And if it hadn’t been for that bus, I’d probably still be looking at my AM diploma and whimpering, instead of looking at it and grumping that its pal is missing because I owe Harvard a whole lot of money, and it’s held hostage. So–250 pages later–I completed the yah-da yah-da requirements so on and so forth, got to wear the big pink dress in an inevitably raining Tercentenary Theatre, and ensure that regardless of term bill, a phone call to my department will affirm that yes, I are a PhD.

I finished.

But it was a fluke, brought on by the short bus–no, actually, by not wanting to make Bonnie unhappy. (Bonnie is the incredibly nice lady who runs the short bus, and we had a number of lovely conversations.)

Meanwhile back at the notebook: As I hope all writers know, the best way to start to write is to start to write. And so, while sitting in Child Library on Widener’s third floor, I would somewhat guiltily spend my first hour or so noodling about, writing fake email between me and my imaginary friends. (Oh, yeah. Like most writers don’t have them. Pull the other one.) This correspondence got somewhat involved; and unbeknown to me, the friends were gathering depth. Slowly, imperceptibly; like that small-flake cold snow which whispers into many-inch drifts, and stays there.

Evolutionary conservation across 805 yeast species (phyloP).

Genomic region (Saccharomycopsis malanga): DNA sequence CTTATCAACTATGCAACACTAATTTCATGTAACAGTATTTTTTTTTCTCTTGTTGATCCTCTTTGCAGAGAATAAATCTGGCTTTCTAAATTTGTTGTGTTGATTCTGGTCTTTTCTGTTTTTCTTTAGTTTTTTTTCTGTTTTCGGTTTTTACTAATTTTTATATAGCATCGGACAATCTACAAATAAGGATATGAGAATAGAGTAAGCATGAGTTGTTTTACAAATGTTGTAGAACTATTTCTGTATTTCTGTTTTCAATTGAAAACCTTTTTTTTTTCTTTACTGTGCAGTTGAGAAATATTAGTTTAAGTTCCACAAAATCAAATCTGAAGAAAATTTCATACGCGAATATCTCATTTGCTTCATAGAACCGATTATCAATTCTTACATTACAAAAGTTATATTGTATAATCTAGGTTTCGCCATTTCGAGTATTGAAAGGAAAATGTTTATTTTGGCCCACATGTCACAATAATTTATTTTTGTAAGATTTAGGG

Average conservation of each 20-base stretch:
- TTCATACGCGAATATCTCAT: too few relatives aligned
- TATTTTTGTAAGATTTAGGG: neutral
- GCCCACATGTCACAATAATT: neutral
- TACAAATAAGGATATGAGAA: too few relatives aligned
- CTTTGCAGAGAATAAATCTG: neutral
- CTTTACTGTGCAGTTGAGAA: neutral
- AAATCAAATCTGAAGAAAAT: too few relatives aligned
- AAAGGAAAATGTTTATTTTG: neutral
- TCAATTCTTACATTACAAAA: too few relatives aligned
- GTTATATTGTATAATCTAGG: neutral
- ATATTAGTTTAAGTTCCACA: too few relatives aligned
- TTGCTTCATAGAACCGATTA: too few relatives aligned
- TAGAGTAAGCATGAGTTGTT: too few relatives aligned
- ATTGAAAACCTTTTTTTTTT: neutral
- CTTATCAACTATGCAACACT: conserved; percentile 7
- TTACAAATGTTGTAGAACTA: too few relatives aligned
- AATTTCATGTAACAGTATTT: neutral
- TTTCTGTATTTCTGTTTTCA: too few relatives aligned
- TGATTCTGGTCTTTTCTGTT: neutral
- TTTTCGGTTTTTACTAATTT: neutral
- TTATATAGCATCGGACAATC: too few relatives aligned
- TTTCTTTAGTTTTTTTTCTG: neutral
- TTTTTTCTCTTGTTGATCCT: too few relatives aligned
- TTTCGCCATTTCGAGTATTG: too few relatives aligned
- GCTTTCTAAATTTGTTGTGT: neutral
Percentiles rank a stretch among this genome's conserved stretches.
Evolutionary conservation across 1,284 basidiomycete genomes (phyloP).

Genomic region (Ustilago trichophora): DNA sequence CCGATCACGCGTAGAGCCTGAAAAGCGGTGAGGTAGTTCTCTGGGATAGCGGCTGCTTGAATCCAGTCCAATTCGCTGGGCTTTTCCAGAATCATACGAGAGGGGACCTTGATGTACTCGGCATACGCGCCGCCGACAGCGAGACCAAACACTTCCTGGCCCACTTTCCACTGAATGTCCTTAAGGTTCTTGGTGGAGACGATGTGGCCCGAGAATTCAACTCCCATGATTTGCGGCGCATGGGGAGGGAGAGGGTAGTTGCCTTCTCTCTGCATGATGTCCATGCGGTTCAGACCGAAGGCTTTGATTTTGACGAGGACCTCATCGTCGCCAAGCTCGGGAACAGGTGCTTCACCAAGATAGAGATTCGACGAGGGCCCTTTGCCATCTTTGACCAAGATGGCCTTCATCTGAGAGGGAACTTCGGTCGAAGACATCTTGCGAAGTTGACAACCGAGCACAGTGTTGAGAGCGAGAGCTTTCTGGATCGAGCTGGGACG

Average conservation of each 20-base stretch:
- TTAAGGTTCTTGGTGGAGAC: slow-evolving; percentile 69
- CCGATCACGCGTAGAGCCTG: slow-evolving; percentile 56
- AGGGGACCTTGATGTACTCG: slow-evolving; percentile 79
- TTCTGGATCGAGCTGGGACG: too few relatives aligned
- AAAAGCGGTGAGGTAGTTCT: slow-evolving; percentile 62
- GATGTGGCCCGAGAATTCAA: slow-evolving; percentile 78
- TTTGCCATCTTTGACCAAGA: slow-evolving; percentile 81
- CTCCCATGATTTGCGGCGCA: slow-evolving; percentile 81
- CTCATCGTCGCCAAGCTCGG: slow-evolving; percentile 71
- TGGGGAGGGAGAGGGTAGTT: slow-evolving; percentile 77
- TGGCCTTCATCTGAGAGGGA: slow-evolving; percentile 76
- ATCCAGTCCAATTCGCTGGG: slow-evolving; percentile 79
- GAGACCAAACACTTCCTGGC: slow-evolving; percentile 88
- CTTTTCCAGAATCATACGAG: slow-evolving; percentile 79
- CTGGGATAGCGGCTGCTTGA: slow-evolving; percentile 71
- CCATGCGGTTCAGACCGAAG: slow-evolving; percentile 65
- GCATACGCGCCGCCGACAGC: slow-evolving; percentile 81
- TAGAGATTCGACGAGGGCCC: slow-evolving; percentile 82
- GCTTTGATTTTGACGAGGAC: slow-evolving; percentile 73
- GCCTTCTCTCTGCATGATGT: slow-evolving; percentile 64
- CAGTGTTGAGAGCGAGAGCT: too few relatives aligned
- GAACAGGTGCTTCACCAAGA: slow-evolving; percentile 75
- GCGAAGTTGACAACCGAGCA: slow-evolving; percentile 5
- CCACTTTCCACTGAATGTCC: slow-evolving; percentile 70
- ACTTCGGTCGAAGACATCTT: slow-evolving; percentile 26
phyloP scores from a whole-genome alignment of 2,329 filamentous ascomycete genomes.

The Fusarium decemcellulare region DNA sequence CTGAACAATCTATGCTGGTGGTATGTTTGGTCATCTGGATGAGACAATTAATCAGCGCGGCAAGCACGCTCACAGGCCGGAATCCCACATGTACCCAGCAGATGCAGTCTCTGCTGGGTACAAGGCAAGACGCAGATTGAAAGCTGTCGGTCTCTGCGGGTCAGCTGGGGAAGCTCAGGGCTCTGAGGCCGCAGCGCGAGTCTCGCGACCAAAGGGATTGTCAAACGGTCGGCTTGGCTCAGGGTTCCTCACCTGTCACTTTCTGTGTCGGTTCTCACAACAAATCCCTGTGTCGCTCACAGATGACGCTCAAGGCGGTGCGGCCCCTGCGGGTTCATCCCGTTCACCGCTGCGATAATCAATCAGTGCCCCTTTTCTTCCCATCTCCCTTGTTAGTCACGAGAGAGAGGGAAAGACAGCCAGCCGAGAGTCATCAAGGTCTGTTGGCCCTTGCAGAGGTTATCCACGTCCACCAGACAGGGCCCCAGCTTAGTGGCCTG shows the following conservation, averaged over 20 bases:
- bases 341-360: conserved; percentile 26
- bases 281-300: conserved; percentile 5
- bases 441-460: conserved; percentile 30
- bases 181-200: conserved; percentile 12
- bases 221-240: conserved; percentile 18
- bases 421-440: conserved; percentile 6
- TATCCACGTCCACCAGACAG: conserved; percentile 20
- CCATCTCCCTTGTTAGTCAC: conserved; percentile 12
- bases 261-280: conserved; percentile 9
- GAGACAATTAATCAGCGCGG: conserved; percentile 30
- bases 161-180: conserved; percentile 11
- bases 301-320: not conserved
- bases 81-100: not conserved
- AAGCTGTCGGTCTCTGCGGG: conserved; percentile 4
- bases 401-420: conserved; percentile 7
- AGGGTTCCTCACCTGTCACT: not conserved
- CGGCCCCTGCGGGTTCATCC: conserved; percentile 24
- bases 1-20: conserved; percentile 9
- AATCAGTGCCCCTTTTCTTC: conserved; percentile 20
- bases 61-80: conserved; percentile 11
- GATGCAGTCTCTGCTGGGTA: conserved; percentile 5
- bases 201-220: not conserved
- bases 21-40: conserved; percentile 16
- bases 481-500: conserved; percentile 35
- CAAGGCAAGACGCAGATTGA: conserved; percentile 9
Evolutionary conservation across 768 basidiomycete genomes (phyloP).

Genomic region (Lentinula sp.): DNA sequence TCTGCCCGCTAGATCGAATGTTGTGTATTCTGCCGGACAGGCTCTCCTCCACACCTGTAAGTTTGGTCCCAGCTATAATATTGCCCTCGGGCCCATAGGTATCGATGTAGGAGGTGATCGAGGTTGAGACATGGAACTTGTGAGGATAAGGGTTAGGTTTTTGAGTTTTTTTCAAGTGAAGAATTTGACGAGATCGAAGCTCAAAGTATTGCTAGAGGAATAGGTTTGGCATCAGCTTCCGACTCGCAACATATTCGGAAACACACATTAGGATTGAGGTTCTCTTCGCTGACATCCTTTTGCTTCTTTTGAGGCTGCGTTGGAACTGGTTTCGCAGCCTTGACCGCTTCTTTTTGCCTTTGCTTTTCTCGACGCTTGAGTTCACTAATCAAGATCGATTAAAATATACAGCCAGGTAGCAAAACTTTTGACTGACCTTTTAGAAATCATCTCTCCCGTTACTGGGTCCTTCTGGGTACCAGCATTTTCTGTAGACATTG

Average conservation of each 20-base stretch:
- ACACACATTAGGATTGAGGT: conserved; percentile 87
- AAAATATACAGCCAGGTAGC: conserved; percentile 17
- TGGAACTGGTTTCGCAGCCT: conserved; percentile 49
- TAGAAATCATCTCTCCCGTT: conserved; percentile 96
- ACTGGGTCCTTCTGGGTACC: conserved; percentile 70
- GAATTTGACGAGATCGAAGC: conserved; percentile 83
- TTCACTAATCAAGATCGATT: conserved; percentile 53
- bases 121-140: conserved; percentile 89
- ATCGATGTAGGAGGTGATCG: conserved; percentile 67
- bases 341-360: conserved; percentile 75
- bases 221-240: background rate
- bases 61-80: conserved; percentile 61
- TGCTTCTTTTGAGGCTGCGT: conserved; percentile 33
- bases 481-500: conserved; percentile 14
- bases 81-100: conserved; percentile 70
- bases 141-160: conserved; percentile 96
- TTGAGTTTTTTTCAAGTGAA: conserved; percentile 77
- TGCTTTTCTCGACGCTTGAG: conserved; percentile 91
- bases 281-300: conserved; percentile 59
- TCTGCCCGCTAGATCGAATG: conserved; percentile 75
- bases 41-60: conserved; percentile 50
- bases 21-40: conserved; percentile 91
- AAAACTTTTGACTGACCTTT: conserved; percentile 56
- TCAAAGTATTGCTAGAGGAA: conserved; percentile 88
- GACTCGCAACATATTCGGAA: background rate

And meanwhile back at the TV, Angel was being canceled. This was upsetting. Mr. Boreanaz is lovely to the eye, and other viewers will recall that they were plotting themselves into a corner; and I wanted more. Well, no. But over one weekend, I found myself thinking about vampires, and what if they were or could be real, and how would that work in terms of biology–and within the space of a very few days, my friends were all alien vampires.

I kept poking around at the biology part and reading up on things like transient amnesia and hematopoiesis. And then I wrote a short story, and looked at it for a while. I’d never actually finished a short story that was worthy of the name. It felt weird. So I posted it on deviantArt, and sort of looked at it, wondering if I could write another. But I knew I couldn’t. I was a loser babe who’d tried to write fiction before and failed. So it was a fluke.